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Were Bela Lugosi And Boris Karloff Rivals? The Truth About Dracula Vs. Frankenstein
The Boris Karloff-Bela Lugosi rivalry is well known to fans of classic horror movies, particularly the Frankenstein and Dracula franchises in the early "talkie" era. Karloff, seen frequently as Frankenstein's Monster, and Lugosi, ever the vampire, both had designs on being the premiere horror film star, filling the void left by the death of Lon Chaney in 1930. Bela and Boris played fearsome monsters on the screen, and like any actors, they wanted to have the best box-office receipts, but whether they truly feuded has been a matter of debate.
Bela Lugosi and Boris Karloff's feud would have been awkward, to say the least -- as horror actors under the Universal Studios banner, they appeared in films together and were family, in a way. With Lon Chaney, Jr. and, later, John Carradine ready to step in and take roles from either of them, a serious rivalry could have been more trouble than the studio needed. So what was the deal -- did famous scary actors Bela Lugosi and Boris Karloff really hate each others' guts?
Bela Lugosi Was Born To Play Dracula
Of the two actors, Bela Lugosi and Boris Karloff, Lugosi brought more authenticity to his portrayal of Dracula. No, he wasn't from the Transylvania region of Romania, but he was at least from Hungary, which borders Romania. Lugosi was a stage star in his native country, but due to political unrest, he traveled to the United States in 1920. He took a job as a day laborer to make ends meet but continued to act. One of the biggest obstacles to his acting career was that he did not know English, but he didn’t let this minor detail stop him. Within two years, he landed a role in the Broadway play, "The Red Poppy." Lugosi could barely speak English, let alone read it. He worked with a tutor to memorize the phonetic pronunciation of each of his lines. He had no idea what he was saying, but he delivered a believable performance. A few years later, he was cast in a Broadway production as Count Dracula, a character he would reprise again and again, on stage and in film.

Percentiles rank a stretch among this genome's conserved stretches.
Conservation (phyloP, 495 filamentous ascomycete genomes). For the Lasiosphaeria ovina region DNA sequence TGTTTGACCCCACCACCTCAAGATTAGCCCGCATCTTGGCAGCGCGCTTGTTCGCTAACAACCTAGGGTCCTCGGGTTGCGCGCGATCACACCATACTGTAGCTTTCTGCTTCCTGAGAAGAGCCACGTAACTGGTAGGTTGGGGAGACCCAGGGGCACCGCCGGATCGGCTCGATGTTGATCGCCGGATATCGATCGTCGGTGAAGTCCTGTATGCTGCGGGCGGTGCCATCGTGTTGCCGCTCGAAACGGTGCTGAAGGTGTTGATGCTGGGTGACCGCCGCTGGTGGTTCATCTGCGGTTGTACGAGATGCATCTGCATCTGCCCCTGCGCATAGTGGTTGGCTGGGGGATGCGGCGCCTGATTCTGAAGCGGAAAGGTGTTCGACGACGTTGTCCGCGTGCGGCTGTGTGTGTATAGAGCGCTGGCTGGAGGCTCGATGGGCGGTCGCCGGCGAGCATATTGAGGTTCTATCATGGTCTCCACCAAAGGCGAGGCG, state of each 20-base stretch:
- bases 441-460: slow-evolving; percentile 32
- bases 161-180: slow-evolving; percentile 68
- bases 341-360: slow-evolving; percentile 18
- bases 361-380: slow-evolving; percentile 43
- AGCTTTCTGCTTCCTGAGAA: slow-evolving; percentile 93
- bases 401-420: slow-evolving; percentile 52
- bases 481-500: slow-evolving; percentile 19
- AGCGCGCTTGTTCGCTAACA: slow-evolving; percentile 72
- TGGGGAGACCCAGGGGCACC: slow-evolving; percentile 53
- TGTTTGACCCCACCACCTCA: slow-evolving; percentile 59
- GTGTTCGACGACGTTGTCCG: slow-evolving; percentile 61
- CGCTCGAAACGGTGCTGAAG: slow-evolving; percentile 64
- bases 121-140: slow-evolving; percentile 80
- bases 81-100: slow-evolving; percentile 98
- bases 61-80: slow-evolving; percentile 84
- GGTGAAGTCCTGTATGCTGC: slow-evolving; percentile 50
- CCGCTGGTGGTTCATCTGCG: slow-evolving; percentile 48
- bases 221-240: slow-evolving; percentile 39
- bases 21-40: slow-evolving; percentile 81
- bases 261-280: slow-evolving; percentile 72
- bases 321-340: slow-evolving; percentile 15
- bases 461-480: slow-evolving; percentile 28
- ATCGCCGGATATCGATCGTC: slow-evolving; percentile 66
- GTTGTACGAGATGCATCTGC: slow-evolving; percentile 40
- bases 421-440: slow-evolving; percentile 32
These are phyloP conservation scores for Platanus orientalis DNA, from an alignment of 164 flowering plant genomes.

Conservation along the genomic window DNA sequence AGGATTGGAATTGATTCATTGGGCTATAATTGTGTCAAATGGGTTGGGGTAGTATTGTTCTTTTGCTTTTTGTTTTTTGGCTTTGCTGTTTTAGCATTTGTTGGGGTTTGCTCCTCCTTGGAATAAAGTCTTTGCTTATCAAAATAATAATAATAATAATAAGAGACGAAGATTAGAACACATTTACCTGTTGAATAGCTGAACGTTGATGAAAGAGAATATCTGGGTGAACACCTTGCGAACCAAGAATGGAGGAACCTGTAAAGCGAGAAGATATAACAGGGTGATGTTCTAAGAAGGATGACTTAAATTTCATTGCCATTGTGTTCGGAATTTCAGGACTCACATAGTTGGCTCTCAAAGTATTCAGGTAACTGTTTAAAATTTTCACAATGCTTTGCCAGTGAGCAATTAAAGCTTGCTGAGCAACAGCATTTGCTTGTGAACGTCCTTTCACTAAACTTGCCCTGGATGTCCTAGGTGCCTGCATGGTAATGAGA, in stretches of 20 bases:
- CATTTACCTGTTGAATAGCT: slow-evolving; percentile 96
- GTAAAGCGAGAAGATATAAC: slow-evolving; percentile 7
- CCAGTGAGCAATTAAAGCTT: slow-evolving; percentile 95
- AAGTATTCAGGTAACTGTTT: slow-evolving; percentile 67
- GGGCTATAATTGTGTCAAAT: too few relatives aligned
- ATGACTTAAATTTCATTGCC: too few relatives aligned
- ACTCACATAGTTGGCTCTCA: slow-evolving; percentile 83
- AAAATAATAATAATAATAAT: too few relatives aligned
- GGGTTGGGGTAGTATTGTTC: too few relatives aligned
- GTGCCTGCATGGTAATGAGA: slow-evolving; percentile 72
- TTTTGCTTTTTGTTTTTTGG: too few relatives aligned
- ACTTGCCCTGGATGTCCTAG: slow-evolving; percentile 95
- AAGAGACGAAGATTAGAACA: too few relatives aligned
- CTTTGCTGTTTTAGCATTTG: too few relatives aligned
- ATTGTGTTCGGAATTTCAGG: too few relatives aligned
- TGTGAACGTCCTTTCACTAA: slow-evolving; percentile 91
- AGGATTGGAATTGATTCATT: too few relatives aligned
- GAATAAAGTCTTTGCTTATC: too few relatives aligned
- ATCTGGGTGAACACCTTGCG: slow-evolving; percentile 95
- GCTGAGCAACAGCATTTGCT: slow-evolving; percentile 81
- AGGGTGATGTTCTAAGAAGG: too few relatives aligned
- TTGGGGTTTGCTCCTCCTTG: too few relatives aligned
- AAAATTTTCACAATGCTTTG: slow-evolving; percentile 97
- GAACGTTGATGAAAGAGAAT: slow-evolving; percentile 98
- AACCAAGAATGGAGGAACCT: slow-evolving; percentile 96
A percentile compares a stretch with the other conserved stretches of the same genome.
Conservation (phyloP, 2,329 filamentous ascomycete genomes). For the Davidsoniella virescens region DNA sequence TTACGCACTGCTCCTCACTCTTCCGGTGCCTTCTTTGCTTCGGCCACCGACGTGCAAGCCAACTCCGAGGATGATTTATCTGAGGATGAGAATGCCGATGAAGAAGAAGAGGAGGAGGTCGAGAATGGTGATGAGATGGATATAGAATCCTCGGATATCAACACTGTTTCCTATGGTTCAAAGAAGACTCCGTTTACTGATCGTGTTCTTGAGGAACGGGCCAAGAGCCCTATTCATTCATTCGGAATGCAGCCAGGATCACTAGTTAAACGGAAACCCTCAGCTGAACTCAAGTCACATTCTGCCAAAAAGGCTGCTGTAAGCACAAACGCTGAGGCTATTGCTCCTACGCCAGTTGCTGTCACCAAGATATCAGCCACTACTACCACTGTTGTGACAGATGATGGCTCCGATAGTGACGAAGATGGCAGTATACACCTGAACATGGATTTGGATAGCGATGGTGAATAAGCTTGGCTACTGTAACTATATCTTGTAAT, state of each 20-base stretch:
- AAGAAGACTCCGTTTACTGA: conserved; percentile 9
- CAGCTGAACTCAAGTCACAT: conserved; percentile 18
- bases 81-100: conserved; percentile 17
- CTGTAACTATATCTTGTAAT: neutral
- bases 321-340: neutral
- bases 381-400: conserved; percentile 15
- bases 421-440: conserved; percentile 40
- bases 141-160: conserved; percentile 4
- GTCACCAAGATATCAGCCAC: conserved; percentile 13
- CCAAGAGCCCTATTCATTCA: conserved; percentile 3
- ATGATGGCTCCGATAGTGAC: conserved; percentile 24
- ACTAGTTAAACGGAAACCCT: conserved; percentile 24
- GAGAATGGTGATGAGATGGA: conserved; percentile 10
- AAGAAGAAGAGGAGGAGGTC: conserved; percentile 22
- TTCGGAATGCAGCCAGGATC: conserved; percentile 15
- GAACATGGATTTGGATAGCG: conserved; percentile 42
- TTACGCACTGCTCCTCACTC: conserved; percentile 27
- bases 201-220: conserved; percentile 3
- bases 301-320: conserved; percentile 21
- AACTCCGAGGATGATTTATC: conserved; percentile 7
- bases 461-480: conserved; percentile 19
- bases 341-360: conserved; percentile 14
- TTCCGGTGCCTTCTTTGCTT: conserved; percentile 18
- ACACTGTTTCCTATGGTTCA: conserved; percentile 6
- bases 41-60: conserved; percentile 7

Boris Karloff Was A Jolly Good Chap
Like Lugosi, Boris Karloff's name had a severe, Central-European ring to it -- but the actor who played Frankenstein's monster in the film wasn't from Frankenstein-land at all. Karloff was born William Henry Pratt in south London in 1887. The youngest of nine children, and orphaned early in life, young Pratt made an unlikely candidate for a future actor. He was lean and lanky in appearance and had a lisp on top of a stuttering problem. When he moved to Canada to be a stage actor, he adopted the stage name Boris Karloff, which had no meaning or significance other than he liked the exotic sound of it. From Canada, Karloff ventured to California to seek work in silent films. Between auditions, he, like Lugosi, worked as a laborer. He soon found his niche in the horror movies of the day, appearing in The Mummy, Frankenstein, Bride of Frankenstein, and The Old Dark House.
Boris And Bela Had A Breakout Year In 1931
A pivotal year for both actors came in 1931. Lugosi was tapped, after much hesitation on the part of Hollywood directors, to star in the film adaptation of Dracula, one of the first horror movies with sound. That same year, Karloff appeared in Frankenstein. Some Hollywood insiders have claimed that Lugosi was supposed to have Karloff’s role in Frankenstein. Some accounts say Lugosi turned down the role because it was a non-speaking role and the heavy make-up would make him unrecognizable. Others say that Lugosi botched his screen test, in part because he still hadn’t completely grasped the English language. The result, however, was that both Lugosi and Karloff starred in their own classic horror movies in 1931, propelling both actors to fame.